INSIGHT

WHS prosecutor made to pay costs

By Alana Perna
Employment & Safety

In brief 2 min read

A Queensland safety prosecutor has been directed to pay a defendant's costs after learning information on day one of the trial that put it on notice its expert evidence did not support the charge brought.

Key takeaways

  • This case indicates that parties should properly investigate and acknowledge any facts that directly challenge the success of their claim. A failure to do so, including by regulators, may invite costs to be awarded against them.

Background

In February 2017, a maintenance worker attended a commercial premises in Brisbane to check two submersible pumps he installed the previous year, which had stopped working and were causing groundwater to accumulate in the basement area. He was found deceased and submerged in 30 centimetres of water.

The commercial premises was owned by Constantinos Kouzoukas. He leased out the property but retained control over its electrical equipment.

A coronial inquest found that the worker likely received a non-fatal electrical shock from a decommissioned refrigeration unit with faulty earthing before suffering a fatal abnormal cardiac arrhythmia. The Coroner concluded there was some equipment in the basement that was not electrically safe but Kouzoukas had reasonably believed it was safe.

The State Work Health and Safety Prosecutor, Aaron Guilfoyle, charged Kouzoukas with breaching section 38 of the Electrical Safety Act 2002 (QLD) (the ESA), which requires a person who is in control of electrical equipment to ensure that it is electrically safe.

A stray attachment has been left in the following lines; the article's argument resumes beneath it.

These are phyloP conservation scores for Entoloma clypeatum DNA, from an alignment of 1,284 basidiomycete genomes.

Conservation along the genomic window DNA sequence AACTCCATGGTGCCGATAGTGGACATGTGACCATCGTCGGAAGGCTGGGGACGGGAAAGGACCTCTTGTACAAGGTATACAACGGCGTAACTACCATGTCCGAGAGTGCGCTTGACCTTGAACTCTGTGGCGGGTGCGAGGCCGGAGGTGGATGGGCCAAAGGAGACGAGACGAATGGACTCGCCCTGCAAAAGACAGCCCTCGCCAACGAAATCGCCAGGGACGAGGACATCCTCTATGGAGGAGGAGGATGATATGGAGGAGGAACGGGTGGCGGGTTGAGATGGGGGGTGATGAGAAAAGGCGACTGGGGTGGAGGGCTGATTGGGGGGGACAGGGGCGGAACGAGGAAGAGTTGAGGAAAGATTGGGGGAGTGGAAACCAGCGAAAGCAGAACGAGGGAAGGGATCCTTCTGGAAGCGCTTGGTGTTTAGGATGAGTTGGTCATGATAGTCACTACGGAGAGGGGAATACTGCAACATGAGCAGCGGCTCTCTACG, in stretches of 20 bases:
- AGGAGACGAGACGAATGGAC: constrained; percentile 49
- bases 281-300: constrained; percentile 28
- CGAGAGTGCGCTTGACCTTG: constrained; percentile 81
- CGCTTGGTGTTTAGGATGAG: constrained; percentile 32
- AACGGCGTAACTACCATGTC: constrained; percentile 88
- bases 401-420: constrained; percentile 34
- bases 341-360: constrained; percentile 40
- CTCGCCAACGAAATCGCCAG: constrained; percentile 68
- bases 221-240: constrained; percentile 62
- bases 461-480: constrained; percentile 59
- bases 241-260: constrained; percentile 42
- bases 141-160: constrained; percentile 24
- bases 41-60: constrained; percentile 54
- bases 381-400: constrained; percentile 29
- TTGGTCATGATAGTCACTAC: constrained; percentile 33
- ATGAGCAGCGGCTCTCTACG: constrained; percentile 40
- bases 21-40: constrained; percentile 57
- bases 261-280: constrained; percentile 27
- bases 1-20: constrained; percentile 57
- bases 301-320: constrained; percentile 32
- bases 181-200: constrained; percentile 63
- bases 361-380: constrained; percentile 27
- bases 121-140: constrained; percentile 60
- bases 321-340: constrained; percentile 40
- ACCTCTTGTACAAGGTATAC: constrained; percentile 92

In February 2021, the Brisbane Magistrates Court held that there was insufficient evidence to demonstrate Kouzoukas had failed in his duty under the ESA or the Work Health and Safety Act 2011 (Qld). This finding was consistent with the findings in the Coronial inquest.

Kouzoukas successfully applied for costs of $95,000.

The decision

The prosecutor unsuccessfully appealed the order for costs in the Queensland District Court.

In upholding the order for costs, the District Court was particularly persuaded by evidence that, on the first day of trial, the prosecution was made aware, via an email chain in January 2020, that an electrical engineering expert questioned the electrical evidence and whether electricity was involved in the fatality, stating that there was 'no evidence' to rule that the death was caused by electric shock.

Since the prosecution was made aware of facts likely to be fatal to its success on day one of the trial, and chose to continue its prosecution, the District Court held that the Magistrate did not err in awarding costs in favour of Kouzoukas.